“This happened to me in Sacramento, California, when a tenant of mine died and her husband moved out,” says one landlord who asked to remain anonymous. “They had agreed to pay the water bill, but I found that they had never paid it. I had been charged supplemental property taxes for the water without realizing it, and between that and the current fees, it set me back at least $5,000. I felt like such a fool.”
How to prevent it: Call the utility companies from time to time to make sure tenants’ bills are current, and be aware of your responsibilities under local rental laws.
Another smart step: Make sure your lease reflects these constantly changing laws. Charley Goss says that in highly regulated rental markets, “A three page boilerplate lease from the Internet just won’t cut it. And if it is two years old, it is probably out of date.”
Have your lease agreement reviewed by local lawyers to ensure it keeps up with changing tenant’s rights. In San Francisco, for example, the city has added new regulations in the past year about bedbugs, mold, rent control and Airbnb. “In general,” says Goss, “the more regulations you have written into a contract, the more recourse you have.”
The extortion scam
This scam sometimes crops up in neighborhoods plagued by foreclosures or vacant houses. In this scam, people break into a vacant house, claim to have a rental contract and then tell the landlord they won’t move out until he or she pays them to.
“This happened next door to my property in the Central Valley [in California],” said another landlord who wished to be anonymous. “The house was vacant and a group of adults with a pit bull broke into it through the back door. When the landlord called the police, they waved a handwritten piece of paper that said ‘rental agreement’ at them and the police backed off. When the landlord finally arrived — he lived out of town — they told him they wanted $1,500 to move out. He called the police and even showed them his title to the house, but they still didn’t do anything, claiming it sounded like a rental dispute.”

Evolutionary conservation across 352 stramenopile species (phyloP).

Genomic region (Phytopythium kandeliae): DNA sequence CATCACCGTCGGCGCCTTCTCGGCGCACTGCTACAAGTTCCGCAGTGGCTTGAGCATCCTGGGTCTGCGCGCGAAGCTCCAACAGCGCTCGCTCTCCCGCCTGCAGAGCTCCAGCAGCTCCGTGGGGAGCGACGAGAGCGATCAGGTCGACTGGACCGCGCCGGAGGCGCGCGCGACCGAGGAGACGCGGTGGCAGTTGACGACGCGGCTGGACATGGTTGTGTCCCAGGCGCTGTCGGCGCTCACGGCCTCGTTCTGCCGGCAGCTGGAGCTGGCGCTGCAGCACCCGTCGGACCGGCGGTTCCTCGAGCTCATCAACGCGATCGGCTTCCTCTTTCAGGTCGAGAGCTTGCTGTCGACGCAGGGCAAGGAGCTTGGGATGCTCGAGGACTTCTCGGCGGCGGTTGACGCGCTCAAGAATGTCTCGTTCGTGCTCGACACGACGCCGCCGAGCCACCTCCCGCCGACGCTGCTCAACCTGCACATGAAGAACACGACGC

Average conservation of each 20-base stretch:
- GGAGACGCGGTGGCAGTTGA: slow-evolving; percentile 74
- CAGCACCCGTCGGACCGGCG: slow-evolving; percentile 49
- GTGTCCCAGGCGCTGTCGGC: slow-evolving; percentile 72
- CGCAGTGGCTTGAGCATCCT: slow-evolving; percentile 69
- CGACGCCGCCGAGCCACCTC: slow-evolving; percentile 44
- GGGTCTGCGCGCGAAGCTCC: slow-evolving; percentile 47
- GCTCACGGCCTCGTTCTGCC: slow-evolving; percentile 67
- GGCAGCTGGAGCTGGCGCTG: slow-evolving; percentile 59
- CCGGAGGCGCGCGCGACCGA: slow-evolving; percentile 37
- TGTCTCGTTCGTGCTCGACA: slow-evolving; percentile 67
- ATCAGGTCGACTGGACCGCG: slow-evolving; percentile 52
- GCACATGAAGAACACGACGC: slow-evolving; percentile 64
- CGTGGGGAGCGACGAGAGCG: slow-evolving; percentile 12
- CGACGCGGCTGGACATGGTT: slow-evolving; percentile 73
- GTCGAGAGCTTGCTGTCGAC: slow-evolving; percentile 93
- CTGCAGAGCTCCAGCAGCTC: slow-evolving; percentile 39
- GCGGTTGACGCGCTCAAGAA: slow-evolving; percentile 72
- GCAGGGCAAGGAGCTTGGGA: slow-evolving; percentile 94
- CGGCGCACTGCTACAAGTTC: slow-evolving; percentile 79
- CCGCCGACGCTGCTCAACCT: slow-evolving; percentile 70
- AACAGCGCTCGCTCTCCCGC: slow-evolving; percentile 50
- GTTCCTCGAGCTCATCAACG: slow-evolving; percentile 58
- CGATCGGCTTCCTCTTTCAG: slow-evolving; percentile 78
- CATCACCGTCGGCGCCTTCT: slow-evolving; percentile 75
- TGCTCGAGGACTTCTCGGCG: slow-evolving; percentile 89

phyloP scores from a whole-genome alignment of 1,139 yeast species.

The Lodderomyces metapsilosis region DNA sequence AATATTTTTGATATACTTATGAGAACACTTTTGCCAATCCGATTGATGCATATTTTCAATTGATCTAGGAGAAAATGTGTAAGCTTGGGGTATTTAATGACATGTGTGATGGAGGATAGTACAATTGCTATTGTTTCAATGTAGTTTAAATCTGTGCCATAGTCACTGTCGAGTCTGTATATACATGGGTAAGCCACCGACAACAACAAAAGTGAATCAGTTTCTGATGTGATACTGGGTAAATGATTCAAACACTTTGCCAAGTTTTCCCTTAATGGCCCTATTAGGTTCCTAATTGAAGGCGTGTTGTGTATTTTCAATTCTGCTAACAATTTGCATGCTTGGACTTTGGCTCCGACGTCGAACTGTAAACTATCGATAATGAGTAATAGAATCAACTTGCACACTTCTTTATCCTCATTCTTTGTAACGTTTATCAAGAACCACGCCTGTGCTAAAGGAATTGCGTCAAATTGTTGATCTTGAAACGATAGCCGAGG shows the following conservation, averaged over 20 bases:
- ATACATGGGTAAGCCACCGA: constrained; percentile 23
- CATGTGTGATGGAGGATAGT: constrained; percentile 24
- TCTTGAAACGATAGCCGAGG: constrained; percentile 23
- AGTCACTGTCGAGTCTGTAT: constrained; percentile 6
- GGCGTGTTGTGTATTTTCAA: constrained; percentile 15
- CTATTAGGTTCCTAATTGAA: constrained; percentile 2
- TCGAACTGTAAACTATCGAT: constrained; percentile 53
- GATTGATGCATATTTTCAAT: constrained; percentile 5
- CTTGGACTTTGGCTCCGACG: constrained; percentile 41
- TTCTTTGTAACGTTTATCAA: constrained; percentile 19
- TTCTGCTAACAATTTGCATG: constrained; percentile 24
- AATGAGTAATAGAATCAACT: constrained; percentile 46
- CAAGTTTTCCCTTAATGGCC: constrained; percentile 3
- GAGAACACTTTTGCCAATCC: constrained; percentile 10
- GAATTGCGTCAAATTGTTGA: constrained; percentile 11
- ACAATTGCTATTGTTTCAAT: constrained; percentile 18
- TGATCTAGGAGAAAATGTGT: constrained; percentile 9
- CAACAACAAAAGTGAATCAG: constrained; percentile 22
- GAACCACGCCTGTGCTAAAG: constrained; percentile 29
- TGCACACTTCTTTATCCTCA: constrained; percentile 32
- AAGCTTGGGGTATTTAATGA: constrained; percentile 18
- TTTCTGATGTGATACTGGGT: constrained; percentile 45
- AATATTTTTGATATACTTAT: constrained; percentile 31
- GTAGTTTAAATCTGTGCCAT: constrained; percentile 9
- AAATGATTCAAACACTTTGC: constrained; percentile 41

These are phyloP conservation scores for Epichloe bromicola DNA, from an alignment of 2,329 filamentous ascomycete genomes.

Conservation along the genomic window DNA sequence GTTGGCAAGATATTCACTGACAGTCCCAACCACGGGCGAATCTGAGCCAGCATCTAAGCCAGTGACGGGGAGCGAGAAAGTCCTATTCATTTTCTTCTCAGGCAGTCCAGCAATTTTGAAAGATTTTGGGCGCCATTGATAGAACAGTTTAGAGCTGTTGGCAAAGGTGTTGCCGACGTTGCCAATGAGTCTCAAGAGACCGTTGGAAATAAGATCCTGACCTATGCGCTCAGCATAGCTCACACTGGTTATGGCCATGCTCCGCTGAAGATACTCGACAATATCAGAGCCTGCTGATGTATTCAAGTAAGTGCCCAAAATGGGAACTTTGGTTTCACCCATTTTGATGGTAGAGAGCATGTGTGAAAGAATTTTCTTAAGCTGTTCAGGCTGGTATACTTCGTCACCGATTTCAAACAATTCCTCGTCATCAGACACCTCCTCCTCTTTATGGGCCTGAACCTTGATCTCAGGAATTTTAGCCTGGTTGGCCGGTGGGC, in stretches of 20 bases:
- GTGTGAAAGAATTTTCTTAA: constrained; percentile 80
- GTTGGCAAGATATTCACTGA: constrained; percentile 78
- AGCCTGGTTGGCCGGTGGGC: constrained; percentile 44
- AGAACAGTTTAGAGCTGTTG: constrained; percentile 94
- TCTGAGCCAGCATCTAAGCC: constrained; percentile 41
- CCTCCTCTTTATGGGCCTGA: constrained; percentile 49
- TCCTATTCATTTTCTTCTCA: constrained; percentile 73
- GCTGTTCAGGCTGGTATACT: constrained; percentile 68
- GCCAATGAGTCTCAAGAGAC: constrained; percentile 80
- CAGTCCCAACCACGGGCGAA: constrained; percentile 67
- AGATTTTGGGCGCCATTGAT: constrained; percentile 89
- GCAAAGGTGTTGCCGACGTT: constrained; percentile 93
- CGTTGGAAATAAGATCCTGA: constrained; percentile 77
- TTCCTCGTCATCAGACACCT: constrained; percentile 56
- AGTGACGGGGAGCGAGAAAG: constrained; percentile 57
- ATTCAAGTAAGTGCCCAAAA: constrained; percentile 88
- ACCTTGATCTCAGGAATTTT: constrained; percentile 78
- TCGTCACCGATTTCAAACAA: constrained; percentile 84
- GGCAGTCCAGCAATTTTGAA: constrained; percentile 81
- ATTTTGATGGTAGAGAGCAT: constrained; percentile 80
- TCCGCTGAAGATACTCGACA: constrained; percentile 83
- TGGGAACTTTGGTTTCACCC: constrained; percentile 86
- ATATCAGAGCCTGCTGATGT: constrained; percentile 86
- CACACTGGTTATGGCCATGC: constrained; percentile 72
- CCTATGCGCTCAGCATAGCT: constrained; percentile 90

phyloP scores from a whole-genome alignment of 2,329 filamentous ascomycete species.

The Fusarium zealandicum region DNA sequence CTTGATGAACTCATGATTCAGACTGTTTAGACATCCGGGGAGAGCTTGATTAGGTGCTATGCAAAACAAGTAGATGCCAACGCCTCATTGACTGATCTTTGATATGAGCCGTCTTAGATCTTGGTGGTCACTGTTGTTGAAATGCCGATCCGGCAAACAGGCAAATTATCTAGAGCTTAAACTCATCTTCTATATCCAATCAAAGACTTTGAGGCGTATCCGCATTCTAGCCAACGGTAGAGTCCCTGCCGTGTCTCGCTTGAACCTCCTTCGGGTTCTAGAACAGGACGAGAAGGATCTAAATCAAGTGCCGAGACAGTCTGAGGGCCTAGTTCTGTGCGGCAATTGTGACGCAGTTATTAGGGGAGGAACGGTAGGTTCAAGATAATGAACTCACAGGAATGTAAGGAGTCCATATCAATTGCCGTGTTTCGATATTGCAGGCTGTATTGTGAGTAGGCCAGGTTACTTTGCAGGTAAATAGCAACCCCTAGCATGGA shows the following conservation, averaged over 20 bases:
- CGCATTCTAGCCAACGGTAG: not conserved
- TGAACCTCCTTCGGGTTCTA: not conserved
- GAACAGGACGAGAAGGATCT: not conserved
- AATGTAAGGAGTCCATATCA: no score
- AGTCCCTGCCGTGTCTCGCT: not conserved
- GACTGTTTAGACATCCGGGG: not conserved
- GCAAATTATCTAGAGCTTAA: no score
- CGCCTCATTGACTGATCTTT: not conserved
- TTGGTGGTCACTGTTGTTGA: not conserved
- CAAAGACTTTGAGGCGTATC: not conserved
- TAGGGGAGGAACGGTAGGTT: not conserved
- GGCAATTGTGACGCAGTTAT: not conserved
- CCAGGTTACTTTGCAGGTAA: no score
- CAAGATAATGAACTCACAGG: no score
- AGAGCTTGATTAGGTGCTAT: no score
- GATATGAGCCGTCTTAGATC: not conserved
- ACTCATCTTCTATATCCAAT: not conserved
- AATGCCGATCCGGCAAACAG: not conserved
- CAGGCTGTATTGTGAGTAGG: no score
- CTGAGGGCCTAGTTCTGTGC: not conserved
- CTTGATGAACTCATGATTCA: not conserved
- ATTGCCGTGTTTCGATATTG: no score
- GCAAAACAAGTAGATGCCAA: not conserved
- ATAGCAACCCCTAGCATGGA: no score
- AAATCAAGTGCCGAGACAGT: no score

How to stop it: Call your code enforcement agency, which you can find online on your city’s website. Typically an extortion gang will need power to stay comfortable while they wait to see whether they’ll succeed. In the Central Valley case, the gang ran an extension cord to the neighboring landlord’s home to tap electricity. A call to code enforcement was all it took for city officials to arrive and clear them out.
The international "I accidentally overpaid" scam
This fraud, also known as the Nigerian 419 scam, usually involves a prospective renter from overseas who sends you a certified check for the rent. The fraudster typically sends twice as much “by accident,” and politely asks for the landlord to wire him back the excess money. The certified check turns out to be fraudulent and the landlord winds up out all the rent money, plus the additional hundreds or thousands of dollars he wired back to the “tenant.”
How to prevent it: Don’t accept a prospective renter in another country until you have done a thorough background check,and never accept a certified check from overseas (only cash through a service like Western Union). The check may appear to clear the bank, only to bounce weeks later. If a prospective renter “overpays,” refuse to accept the check. Any money you send back will likely be lost forever.